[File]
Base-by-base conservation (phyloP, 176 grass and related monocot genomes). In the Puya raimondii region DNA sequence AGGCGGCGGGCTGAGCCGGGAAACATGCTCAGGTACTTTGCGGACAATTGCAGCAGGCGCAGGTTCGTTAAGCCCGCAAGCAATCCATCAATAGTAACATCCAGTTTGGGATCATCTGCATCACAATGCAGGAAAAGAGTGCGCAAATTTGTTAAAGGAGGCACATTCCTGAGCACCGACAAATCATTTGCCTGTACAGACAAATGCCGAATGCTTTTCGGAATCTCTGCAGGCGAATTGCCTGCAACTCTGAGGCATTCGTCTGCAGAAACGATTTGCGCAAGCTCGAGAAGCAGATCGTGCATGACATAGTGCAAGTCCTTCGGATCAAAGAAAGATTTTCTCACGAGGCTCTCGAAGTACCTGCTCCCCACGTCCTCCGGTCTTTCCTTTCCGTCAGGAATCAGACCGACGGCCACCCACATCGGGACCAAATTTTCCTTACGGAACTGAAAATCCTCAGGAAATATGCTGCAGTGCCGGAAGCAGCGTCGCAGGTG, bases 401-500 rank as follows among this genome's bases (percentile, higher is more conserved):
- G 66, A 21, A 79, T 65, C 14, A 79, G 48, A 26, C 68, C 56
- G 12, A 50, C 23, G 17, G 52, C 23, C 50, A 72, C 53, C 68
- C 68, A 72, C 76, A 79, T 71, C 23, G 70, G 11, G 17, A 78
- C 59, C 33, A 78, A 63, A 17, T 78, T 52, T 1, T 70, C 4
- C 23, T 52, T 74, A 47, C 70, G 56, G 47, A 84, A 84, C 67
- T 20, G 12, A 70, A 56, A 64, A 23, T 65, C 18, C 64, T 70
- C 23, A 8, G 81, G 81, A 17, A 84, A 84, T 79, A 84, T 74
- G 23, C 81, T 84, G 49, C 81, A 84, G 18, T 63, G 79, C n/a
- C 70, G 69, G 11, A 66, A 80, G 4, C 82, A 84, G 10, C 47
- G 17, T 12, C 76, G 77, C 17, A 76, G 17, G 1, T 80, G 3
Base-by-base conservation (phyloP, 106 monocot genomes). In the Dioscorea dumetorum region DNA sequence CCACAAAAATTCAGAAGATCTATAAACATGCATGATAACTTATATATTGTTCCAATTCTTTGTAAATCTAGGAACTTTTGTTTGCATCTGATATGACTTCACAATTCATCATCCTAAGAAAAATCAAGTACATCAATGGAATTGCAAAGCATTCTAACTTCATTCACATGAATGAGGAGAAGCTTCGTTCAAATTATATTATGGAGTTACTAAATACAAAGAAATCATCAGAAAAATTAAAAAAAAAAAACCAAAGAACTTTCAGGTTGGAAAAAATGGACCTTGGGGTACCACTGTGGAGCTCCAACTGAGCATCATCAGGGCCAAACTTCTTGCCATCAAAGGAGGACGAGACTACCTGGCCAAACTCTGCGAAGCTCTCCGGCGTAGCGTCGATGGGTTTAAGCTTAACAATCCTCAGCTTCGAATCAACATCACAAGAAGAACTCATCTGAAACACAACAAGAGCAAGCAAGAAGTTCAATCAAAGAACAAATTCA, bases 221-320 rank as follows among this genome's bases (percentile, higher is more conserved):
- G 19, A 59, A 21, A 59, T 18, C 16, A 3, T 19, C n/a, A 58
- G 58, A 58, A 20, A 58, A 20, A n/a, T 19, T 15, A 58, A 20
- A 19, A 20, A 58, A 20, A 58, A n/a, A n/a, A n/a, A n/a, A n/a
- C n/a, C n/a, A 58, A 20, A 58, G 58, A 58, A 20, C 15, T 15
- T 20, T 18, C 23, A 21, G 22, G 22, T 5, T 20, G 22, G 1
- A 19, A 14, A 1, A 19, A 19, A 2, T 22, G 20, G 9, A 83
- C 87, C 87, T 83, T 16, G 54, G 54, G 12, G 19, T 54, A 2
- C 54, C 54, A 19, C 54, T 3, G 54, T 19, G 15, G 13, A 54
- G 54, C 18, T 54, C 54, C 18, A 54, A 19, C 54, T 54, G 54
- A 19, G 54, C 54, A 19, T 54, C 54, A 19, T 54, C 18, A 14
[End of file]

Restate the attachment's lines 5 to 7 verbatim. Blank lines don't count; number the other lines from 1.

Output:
- C 59, C 33, A 78, A 63, A 17, T 78, T 52, T 1, T 70, C 4
- C 23, T 52, T 74, A 47, C 70, G 56, G 47, A 84, A 84, C 67
- T 20, G 12, A 70, A 56, A 64, A 23, T 65, C 18, C 64, T 70